Sleep Well Beast may well be The National’s most interesting and rewarding album yet, with a sense of reinvigoration in their template and songcraft that embraces their core characteristics while adding new digital textures. Matt Berninger’s lyrics about his relationship with his wife (who co-wrote the words) goes deep and real, while musically, they do things with the indie-rock template that feels fresh (Bryan Devendorf’s drumming adds so much too).
The Odd Future boy known for anarchy and inciting disruption and violence is a man now and ready to share who he really is, beneath the toxic character he’s put across over the years. Flower Boy is the first time on record that Tyler has addressed that he’s gay and the album embraces a softer side to Tyler not previously known. The album is lush and Tyler’s most focused album yet. The arrangements are kaleidoscopic, soulful and psychedelic jazzy. Tyler’s delivery is at his best, his tightest and his most interesting and the hooks. There’s an overall sweetness to the tracks. Things are still complicated and divisive for Tyler but the self-discovery suggested on Flower Boy leads Tyler to his best, and most-honest statement yet.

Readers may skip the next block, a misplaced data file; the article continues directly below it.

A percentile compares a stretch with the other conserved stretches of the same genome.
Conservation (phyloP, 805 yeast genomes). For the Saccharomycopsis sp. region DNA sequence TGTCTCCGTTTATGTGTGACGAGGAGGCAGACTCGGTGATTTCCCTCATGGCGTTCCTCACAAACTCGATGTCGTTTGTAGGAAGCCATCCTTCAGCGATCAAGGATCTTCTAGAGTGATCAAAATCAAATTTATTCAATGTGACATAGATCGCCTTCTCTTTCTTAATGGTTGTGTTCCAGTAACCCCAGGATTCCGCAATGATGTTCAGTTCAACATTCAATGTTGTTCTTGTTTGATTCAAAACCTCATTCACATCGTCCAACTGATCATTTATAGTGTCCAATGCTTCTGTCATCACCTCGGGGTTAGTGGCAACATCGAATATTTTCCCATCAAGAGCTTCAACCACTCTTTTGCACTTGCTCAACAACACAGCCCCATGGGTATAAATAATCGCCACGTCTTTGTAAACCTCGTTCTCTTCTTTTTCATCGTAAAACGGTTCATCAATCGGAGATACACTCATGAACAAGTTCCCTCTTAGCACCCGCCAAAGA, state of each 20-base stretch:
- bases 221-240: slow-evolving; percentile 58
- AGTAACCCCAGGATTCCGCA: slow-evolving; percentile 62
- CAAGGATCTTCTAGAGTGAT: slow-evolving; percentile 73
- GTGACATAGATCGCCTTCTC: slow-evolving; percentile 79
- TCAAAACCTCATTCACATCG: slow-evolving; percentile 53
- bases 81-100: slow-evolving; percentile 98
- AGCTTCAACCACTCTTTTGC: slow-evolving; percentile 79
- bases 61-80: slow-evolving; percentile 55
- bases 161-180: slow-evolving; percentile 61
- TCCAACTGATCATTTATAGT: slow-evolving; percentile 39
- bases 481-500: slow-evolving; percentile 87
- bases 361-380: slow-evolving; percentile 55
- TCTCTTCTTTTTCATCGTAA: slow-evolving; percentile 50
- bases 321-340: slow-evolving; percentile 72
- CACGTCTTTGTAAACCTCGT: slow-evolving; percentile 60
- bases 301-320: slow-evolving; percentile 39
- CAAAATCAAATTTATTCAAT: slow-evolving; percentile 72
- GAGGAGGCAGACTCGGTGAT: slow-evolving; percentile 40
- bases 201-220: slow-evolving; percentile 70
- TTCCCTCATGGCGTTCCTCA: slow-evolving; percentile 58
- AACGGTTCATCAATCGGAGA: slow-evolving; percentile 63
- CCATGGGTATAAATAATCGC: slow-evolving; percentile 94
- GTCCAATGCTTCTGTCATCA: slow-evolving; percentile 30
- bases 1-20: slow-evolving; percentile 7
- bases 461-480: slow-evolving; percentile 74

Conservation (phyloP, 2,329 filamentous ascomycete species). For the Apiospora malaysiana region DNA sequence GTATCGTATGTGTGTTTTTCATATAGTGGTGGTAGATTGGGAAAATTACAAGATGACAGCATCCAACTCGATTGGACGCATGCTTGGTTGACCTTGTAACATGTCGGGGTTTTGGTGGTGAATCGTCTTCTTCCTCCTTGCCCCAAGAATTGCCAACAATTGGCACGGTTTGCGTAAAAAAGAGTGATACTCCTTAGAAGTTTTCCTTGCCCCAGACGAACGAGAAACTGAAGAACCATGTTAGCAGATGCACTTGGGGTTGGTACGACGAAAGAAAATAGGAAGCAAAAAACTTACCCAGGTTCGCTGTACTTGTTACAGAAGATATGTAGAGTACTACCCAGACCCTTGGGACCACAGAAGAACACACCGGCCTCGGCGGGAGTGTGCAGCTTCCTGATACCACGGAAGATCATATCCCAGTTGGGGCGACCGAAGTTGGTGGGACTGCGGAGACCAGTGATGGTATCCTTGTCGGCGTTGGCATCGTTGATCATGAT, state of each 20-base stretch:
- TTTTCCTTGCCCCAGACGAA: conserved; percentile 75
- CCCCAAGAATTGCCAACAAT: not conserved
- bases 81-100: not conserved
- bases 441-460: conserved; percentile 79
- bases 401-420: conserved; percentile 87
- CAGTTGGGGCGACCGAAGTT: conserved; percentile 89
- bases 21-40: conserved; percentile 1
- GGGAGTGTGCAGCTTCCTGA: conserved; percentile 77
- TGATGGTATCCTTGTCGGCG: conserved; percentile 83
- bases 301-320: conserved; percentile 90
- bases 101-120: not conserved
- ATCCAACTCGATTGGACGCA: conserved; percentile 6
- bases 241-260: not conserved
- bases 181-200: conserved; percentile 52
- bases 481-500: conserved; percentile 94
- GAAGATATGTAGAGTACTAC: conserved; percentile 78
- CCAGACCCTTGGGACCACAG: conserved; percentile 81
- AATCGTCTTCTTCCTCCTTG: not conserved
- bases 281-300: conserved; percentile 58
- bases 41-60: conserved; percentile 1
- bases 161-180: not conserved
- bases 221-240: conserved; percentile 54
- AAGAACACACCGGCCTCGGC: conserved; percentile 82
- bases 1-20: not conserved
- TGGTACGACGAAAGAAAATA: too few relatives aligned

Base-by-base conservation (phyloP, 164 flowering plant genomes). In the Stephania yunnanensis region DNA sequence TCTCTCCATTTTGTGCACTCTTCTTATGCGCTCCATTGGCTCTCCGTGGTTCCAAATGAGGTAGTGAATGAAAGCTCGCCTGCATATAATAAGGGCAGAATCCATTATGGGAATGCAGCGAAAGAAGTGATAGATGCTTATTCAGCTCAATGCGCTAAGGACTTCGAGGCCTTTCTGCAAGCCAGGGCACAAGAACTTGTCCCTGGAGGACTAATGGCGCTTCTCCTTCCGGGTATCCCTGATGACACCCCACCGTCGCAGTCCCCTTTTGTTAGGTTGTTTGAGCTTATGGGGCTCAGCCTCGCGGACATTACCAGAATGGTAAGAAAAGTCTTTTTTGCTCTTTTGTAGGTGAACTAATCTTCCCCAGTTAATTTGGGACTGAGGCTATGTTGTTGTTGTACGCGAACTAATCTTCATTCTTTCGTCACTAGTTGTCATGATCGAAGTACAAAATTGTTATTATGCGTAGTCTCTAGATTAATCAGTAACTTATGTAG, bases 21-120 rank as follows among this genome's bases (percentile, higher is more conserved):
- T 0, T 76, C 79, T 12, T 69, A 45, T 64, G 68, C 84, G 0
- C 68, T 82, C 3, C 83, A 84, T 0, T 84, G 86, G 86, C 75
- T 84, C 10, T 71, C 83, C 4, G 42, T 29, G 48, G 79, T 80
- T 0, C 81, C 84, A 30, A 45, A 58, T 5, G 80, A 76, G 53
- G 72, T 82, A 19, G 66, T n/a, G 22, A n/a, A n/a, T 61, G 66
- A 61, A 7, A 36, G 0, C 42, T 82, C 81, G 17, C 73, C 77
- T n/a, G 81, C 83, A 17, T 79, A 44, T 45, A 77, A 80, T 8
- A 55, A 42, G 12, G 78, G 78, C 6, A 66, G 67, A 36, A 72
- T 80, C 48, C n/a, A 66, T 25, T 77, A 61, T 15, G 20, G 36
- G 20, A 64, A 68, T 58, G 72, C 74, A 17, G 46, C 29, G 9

The Belfast house music duo followed up which a series of dancefloor-wrecking bangers, with a debut album that stretches the template in an expansive way creating 12 original tracks that pare back the bombast in favour of quietly-epic tightly-arranged dance music in the vein of 90s dance music updated for the 21st century.
The highlights come thick and fast: the shimmering euphoria of ‘Glue’, the Phil Collins-sounding ‘Ayaya’ (‘Another Day in Paradise’-esque), the melodious ‘Vale’, the arpeggio of ‘Drift’ and the closing Orbital-esque ‘Aura’. The sound of a future classic.